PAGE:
Energy Efficient Homes Tulsa- Energy, Water & No Waste

9:41 am | Updates

energy efficient homes

Energy Efficient Homes – “Live green” What’s that really mean? The very first environmental education center in Virginia Beach uses the most advanced measures to reproduce energy and preserve waste.

The center is better known as the “Living Building”. Being able to commit, organize, work, while ensuring energy production, water management, and waste handling is the best way to “live green, and better”.

Annette Osso, Co-founder and Managing Director of Resilient Virginia, stated, “give back to the surrounding communities and their ecology.”

As a Living Building and being located in Virginia Beach, it’s main purpose is to supply all of the water and energy it needs, and composting all of the building’s and human waste. This is only possible from the investment of the Foundation’s Philip Merrill Environmental Center. As the first structure to achieve “LEED Platinum” in 2001, it showcases an impressive pedigree.

Not only does this center do what every building wants to do, it raised the bar even higher for how architects and designers. Architects and designers are always look for new ways to sustain the local ecology while enhancing human health.

“Thus far the Center has generated 80% more power than it’s used,” stated Gregory A. Mella, the leader of SmithGroup JJR architects that designed both structures for the Foundation, while sharing information on the energy and water.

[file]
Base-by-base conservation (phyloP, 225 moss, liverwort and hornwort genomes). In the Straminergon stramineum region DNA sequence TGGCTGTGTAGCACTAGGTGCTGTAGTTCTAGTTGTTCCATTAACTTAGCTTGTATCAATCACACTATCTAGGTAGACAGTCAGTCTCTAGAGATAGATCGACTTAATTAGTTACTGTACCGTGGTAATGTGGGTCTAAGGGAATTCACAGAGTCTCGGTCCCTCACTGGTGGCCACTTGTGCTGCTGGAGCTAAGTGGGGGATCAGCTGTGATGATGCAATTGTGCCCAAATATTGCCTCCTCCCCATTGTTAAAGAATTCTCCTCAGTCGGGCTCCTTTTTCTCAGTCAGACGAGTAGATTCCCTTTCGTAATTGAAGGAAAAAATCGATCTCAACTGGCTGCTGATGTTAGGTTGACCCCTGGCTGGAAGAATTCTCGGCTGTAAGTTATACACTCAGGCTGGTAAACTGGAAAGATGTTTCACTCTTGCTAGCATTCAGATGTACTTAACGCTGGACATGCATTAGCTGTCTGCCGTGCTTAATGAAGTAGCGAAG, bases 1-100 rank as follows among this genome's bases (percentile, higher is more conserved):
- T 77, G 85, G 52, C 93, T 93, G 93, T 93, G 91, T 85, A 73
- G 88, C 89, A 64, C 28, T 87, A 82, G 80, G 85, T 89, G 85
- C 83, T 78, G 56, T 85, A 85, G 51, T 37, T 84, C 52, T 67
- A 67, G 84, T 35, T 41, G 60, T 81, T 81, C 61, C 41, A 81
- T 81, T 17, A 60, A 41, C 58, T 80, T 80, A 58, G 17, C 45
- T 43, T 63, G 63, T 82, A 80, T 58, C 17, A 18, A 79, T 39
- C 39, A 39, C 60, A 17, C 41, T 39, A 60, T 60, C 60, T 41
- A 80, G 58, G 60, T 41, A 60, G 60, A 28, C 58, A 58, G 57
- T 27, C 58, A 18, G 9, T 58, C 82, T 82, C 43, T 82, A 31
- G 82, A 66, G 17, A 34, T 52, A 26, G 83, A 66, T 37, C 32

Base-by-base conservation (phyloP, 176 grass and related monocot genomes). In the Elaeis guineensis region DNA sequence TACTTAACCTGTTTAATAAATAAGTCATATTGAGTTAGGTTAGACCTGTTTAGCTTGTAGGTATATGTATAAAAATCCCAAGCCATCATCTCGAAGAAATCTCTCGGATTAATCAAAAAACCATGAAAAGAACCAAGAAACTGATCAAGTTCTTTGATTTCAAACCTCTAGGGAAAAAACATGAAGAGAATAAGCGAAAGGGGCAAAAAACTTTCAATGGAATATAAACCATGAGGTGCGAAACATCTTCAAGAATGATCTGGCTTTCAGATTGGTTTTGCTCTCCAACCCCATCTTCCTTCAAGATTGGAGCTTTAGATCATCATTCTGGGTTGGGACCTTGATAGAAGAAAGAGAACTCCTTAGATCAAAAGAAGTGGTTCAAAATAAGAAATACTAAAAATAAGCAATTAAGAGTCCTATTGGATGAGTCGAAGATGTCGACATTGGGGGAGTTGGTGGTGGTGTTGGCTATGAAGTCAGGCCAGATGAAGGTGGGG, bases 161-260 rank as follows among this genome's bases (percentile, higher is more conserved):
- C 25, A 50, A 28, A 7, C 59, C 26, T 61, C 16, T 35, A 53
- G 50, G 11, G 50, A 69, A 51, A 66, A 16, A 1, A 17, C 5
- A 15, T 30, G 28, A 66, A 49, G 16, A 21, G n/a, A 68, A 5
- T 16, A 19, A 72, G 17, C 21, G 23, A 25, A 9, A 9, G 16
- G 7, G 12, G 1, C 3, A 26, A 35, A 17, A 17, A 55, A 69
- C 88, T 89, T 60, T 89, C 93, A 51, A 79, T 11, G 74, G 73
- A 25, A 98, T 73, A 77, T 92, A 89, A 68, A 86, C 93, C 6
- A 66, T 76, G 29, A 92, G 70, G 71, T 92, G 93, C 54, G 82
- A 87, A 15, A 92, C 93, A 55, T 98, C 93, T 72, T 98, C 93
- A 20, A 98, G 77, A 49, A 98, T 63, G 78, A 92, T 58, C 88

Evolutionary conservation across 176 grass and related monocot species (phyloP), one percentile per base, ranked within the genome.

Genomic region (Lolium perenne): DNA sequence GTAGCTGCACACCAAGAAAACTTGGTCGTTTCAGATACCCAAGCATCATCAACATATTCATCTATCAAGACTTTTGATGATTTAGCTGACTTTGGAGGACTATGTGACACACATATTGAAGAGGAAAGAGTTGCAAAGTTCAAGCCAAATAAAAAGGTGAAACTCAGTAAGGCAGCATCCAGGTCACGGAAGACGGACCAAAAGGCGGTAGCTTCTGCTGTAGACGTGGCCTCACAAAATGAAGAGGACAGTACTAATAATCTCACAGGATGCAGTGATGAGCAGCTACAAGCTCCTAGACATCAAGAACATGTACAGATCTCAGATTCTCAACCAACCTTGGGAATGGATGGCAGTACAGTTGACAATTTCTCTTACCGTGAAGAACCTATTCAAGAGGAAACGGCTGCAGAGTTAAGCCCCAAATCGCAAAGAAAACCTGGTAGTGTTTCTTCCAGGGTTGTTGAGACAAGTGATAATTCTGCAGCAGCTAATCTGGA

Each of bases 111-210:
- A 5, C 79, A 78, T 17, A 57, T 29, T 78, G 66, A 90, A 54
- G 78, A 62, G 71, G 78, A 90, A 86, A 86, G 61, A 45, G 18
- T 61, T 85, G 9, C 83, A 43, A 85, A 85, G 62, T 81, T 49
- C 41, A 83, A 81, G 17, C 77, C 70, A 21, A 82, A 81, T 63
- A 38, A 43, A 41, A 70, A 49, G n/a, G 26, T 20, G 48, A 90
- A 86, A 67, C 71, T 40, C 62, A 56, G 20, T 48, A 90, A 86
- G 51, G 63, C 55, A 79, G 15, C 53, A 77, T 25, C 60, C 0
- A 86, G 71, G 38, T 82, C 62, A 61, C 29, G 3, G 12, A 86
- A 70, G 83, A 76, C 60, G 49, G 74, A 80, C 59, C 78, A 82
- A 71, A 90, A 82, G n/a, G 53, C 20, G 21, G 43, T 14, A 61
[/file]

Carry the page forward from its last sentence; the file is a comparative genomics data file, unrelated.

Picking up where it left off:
Having to be a part of the power grid, the center rarely uses it. The center utilizes the grid for power storage as a backup since the power supply derives from the building itself. The greatest part about the center is that is supplies more energy than needed, so it sends that extra supply to the grid that helps power the homes and business around it.

“Typically electricity bill is $17.19- just for fees!”- Chris Gorri, the center’s on-site manager.

Some other great features of the Center are:

  • First commercial building in the U.S. to capture and treat rainwater for facility and drinking water too.
  • A combination of over 150 rooftop solar panels and wind turbines power the entire facility.
  • The facility uses maximum sunlight and a porch for shading purposes throughout the year.
  • Composting toilets are used and turned into soil/ fertilizer.
  • The site was built in Virginia Beach because of the educational potential of how to deal with those risks, and can help through education programs around the study.

“The Brock Center illustrates what can be done by committed organizations, working with the public sector, to ensure that energy production, water management, and waste handling not only have less environmental impact but actually give back to the surrounding communities and their ecology,” stated Annette Osso.

To read further into the “Living Builidng”, click here to learn more about the environmental impact it has had on the center and its surroundings.

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